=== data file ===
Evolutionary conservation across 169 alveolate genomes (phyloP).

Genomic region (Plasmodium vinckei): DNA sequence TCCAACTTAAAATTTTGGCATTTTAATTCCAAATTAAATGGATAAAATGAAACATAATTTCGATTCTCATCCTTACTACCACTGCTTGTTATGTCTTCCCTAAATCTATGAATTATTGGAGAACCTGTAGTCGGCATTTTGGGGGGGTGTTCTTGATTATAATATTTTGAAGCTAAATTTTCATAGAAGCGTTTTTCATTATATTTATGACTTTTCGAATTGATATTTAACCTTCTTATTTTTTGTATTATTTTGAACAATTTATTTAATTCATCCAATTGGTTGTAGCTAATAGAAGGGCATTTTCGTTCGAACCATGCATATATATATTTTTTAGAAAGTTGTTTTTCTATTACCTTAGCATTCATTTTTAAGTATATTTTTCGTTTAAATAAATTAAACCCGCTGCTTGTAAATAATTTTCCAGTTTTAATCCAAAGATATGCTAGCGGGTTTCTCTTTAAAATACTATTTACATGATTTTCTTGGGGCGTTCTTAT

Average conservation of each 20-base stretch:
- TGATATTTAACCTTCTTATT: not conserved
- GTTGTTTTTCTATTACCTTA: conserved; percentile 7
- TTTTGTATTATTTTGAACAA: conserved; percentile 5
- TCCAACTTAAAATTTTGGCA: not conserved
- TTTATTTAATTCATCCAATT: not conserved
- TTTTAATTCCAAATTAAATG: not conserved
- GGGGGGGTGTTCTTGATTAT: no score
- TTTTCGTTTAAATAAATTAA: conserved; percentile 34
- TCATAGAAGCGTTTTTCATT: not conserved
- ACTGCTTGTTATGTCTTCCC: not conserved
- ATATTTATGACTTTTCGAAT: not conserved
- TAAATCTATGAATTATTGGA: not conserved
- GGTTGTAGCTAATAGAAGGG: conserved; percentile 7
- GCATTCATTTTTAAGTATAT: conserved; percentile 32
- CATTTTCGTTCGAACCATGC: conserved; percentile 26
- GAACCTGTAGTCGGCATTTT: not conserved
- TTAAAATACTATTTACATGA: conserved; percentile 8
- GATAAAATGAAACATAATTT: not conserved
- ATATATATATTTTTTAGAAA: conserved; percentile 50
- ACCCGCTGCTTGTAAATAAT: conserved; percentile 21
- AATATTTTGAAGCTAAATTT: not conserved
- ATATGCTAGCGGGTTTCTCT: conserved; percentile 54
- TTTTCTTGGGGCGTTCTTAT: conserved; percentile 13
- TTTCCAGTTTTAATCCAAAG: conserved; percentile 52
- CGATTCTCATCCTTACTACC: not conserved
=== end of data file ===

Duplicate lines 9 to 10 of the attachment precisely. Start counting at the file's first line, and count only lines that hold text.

- TTTTAATTCCAAATTAAATG: not conserved
- GGGGGGGTGTTCTTGATTAT: no score